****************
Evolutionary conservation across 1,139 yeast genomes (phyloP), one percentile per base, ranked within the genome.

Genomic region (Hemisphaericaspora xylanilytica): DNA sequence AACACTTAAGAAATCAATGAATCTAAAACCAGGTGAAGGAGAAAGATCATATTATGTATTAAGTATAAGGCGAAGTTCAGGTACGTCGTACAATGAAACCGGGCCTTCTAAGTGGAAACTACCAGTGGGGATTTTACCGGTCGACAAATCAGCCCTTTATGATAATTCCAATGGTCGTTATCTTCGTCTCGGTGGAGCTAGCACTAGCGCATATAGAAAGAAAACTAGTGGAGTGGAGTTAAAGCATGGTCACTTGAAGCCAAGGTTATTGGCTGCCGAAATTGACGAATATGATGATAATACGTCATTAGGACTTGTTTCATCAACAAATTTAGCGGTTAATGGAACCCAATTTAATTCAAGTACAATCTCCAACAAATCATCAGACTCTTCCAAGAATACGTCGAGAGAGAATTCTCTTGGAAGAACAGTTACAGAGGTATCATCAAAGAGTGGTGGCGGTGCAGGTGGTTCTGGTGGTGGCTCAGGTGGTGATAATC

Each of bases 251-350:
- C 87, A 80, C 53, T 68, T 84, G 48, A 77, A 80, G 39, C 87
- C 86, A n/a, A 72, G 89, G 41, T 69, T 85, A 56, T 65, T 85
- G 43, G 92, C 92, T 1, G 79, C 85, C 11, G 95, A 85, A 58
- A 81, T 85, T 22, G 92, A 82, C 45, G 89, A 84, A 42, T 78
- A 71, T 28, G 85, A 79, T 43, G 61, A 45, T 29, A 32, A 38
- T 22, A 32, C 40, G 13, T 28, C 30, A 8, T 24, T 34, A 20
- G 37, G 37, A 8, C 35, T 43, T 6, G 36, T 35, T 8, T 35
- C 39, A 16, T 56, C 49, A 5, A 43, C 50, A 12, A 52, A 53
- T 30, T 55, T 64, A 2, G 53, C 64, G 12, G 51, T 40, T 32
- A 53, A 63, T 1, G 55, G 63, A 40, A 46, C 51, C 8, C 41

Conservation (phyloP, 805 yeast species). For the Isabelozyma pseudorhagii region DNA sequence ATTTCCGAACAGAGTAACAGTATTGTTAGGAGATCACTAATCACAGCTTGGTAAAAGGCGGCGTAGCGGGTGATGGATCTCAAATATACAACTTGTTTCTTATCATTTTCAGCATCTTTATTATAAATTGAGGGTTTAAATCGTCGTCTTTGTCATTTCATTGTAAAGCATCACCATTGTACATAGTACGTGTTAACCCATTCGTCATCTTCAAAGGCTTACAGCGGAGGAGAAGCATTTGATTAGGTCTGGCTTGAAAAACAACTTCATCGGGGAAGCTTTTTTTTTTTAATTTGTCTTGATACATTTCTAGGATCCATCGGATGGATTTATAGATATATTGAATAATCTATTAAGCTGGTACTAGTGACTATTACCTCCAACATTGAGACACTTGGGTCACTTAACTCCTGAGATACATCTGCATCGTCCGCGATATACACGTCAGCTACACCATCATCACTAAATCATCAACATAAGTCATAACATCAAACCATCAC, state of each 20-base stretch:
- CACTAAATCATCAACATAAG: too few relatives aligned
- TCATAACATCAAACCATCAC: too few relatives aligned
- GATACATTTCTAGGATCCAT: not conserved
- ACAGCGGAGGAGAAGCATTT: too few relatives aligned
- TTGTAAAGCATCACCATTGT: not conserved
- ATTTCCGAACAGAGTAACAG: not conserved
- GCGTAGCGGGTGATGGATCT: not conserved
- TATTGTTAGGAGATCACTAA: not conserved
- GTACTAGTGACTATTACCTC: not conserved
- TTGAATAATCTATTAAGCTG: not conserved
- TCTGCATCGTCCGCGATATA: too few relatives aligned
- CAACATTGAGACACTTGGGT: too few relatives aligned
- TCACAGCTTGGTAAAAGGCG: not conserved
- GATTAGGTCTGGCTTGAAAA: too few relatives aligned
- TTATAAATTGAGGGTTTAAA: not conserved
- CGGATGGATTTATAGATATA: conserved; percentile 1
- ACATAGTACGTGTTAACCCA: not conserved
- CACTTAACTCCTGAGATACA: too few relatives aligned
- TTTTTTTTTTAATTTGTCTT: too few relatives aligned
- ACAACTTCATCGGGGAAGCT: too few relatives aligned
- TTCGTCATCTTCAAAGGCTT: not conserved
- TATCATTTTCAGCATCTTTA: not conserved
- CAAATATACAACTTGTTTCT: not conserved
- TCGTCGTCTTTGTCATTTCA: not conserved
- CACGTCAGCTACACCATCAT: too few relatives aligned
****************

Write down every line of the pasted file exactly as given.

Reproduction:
Evolutionary conservation across 1,139 yeast genomes (phyloP), one percentile per base, ranked within the genome.

Genomic region (Hemisphaericaspora xylanilytica): DNA sequence AACACTTAAGAAATCAATGAATCTAAAACCAGGTGAAGGAGAAAGATCATATTATGTATTAAGTATAAGGCGAAGTTCAGGTACGTCGTACAATGAAACCGGGCCTTCTAAGTGGAAACTACCAGTGGGGATTTTACCGGTCGACAAATCAGCCCTTTATGATAATTCCAATGGTCGTTATCTTCGTCTCGGTGGAGCTAGCACTAGCGCATATAGAAAGAAAACTAGTGGAGTGGAGTTAAAGCATGGTCACTTGAAGCCAAGGTTATTGGCTGCCGAAATTGACGAATATGATGATAATACGTCATTAGGACTTGTTTCATCAACAAATTTAGCGGTTAATGGAACCCAATTTAATTCAAGTACAATCTCCAACAAATCATCAGACTCTTCCAAGAATACGTCGAGAGAGAATTCTCTTGGAAGAACAGTTACAGAGGTATCATCAAAGAGTGGTGGCGGTGCAGGTGGTTCTGGTGGTGGCTCAGGTGGTGATAATC

Each of bases 251-350:
- C 87, A 80, C 53, T 68, T 84, G 48, A 77, A 80, G 39, C 87
- C 86, A n/a, A 72, G 89, G 41, T 69, T 85, A 56, T 65, T 85
- G 43, G 92, C 92, T 1, G 79, C 85, C 11, G 95, A 85, A 58
- A 81, T 85, T 22, G 92, A 82, C 45, G 89, A 84, A 42, T 78
- A 71, T 28, G 85, A 79, T 43, G 61, A 45, T 29, A 32, A 38
- T 22, A 32, C 40, G 13, T 28, C 30, A 8, T 24, T 34, A 20
- G 37, G 37, A 8, C 35, T 43, T 6, G 36, T 35, T 8, T 35
- C 39, A 16, T 56, C 49, A 5, A 43, C 50, A 12, A 52, A 53
- T 30, T 55, T 64, A 2, G 53, C 64, G 12, G 51, T 40, T 32
- A 53, A 63, T 1, G 55, G 63, A 40, A 46, C 51, C 8, C 41

Conservation (phyloP, 805 yeast species). For the Isabelozyma pseudorhagii region DNA sequence ATTTCCGAACAGAGTAACAGTATTGTTAGGAGATCACTAATCACAGCTTGGTAAAAGGCGGCGTAGCGGGTGATGGATCTCAAATATACAACTTGTTTCTTATCATTTTCAGCATCTTTATTATAAATTGAGGGTTTAAATCGTCGTCTTTGTCATTTCATTGTAAAGCATCACCATTGTACATAGTACGTGTTAACCCATTCGTCATCTTCAAAGGCTTACAGCGGAGGAGAAGCATTTGATTAGGTCTGGCTTGAAAAACAACTTCATCGGGGAAGCTTTTTTTTTTTAATTTGTCTTGATACATTTCTAGGATCCATCGGATGGATTTATAGATATATTGAATAATCTATTAAGCTGGTACTAGTGACTATTACCTCCAACATTGAGACACTTGGGTCACTTAACTCCTGAGATACATCTGCATCGTCCGCGATATACACGTCAGCTACACCATCATCACTAAATCATCAACATAAGTCATAACATCAAACCATCAC, state of each 20-base stretch:
- CACTAAATCATCAACATAAG: too few relatives aligned
- TCATAACATCAAACCATCAC: too few relatives aligned
- GATACATTTCTAGGATCCAT: not conserved
- ACAGCGGAGGAGAAGCATTT: too few relatives aligned
- TTGTAAAGCATCACCATTGT: not conserved
- ATTTCCGAACAGAGTAACAG: not conserved
- GCGTAGCGGGTGATGGATCT: not conserved
- TATTGTTAGGAGATCACTAA: not conserved
- GTACTAGTGACTATTACCTC: not conserved
- TTGAATAATCTATTAAGCTG: not conserved
- TCTGCATCGTCCGCGATATA: too few relatives aligned
- CAACATTGAGACACTTGGGT: too few relatives aligned
- TCACAGCTTGGTAAAAGGCG: not conserved
- GATTAGGTCTGGCTTGAAAA: too few relatives aligned
- TTATAAATTGAGGGTTTAAA: not conserved
- CGGATGGATTTATAGATATA: conserved; percentile 1
- ACATAGTACGTGTTAACCCA: not conserved
- CACTTAACTCCTGAGATACA: too few relatives aligned
- TTTTTTTTTTAATTTGTCTT: too few relatives aligned
- ACAACTTCATCGGGGAAGCT: too few relatives aligned
- TTCGTCATCTTCAAAGGCTT: not conserved
- TATCATTTTCAGCATCTTTA: not conserved
- CAAATATACAACTTGTTTCT: not conserved
- TCGTCGTCTTTGTCATTTCA: not conserved
- CACGTCAGCTACACCATCAT: too few relatives aligned